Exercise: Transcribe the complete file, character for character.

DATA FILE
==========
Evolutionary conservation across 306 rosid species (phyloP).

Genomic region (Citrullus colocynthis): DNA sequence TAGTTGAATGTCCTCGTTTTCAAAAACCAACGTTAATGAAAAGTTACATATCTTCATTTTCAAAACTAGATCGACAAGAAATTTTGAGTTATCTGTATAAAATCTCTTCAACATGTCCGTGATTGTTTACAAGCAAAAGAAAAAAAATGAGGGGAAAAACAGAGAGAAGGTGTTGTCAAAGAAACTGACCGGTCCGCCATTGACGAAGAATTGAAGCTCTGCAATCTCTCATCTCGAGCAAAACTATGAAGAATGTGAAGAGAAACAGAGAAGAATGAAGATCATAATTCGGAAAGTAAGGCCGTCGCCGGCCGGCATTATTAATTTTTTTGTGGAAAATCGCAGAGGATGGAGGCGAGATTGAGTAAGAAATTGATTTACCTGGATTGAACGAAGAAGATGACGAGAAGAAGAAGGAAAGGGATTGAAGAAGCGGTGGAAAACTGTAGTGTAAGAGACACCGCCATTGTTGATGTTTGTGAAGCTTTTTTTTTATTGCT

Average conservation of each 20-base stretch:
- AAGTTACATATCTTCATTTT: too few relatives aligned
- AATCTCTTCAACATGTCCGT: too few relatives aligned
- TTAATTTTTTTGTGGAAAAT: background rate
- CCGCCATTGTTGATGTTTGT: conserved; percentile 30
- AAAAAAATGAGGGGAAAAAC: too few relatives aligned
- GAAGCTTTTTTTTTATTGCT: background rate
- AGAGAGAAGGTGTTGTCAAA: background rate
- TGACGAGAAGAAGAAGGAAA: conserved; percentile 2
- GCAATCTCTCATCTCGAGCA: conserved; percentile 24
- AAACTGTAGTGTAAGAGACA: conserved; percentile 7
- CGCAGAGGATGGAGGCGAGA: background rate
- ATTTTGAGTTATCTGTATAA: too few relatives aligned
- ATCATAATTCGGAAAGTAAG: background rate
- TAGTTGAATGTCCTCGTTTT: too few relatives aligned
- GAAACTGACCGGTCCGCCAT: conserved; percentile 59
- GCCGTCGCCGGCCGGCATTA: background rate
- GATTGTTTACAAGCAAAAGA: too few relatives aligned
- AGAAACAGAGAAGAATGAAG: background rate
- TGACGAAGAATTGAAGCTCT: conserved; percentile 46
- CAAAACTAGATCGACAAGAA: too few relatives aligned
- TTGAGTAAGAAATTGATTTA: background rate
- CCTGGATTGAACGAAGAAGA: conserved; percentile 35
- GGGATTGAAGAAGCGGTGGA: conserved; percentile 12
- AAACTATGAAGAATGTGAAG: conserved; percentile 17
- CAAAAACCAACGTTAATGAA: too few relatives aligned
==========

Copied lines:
Evolutionary conservation across 306 rosid species (phyloP).

Genomic region (Citrullus colocynthis): DNA sequence TAGTTGAATGTCCTCGTTTTCAAAAACCAACGTTAATGAAAAGTTACATATCTTCATTTTCAAAACTAGATCGACAAGAAATTTTGAGTTATCTGTATAAAATCTCTTCAACATGTCCGTGATTGTTTACAAGCAAAAGAAAAAAAATGAGGGGAAAAACAGAGAGAAGGTGTTGTCAAAGAAACTGACCGGTCCGCCATTGACGAAGAATTGAAGCTCTGCAATCTCTCATCTCGAGCAAAACTATGAAGAATGTGAAGAGAAACAGAGAAGAATGAAGATCATAATTCGGAAAGTAAGGCCGTCGCCGGCCGGCATTATTAATTTTTTTGTGGAAAATCGCAGAGGATGGAGGCGAGATTGAGTAAGAAATTGATTTACCTGGATTGAACGAAGAAGATGACGAGAAGAAGAAGGAAAGGGATTGAAGAAGCGGTGGAAAACTGTAGTGTAAGAGACACCGCCATTGTTGATGTTTGTGAAGCTTTTTTTTTATTGCT

Average conservation of each 20-base stretch:
- AAGTTACATATCTTCATTTT: too few relatives aligned
- AATCTCTTCAACATGTCCGT: too few relatives aligned
- TTAATTTTTTTGTGGAAAAT: background rate
- CCGCCATTGTTGATGTTTGT: conserved; percentile 30
- AAAAAAATGAGGGGAAAAAC: too few relatives aligned
- GAAGCTTTTTTTTTATTGCT: background rate
- AGAGAGAAGGTGTTGTCAAA: background rate
- TGACGAGAAGAAGAAGGAAA: conserved; percentile 2
- GCAATCTCTCATCTCGAGCA: conserved; percentile 24
- AAACTGTAGTGTAAGAGACA: conserved; percentile 7
- CGCAGAGGATGGAGGCGAGA: background rate
- ATTTTGAGTTATCTGTATAA: too few relatives aligned
- ATCATAATTCGGAAAGTAAG: background rate
- TAGTTGAATGTCCTCGTTTT: too few relatives aligned
- GAAACTGACCGGTCCGCCAT: conserved; percentile 59
- GCCGTCGCCGGCCGGCATTA: background rate
- GATTGTTTACAAGCAAAAGA: too few relatives aligned
- AGAAACAGAGAAGAATGAAG: background rate
- TGACGAAGAATTGAAGCTCT: conserved; percentile 46
- CAAAACTAGATCGACAAGAA: too few relatives aligned
- TTGAGTAAGAAATTGATTTA: background rate
- CCTGGATTGAACGAAGAAGA: conserved; percentile 35
- GGGATTGAAGAAGCGGTGGA: conserved; percentile 12
- AAACTATGAAGAATGTGAAG: conserved; percentile 17
- CAAAAACCAACGTTAATGAA: too few relatives aligned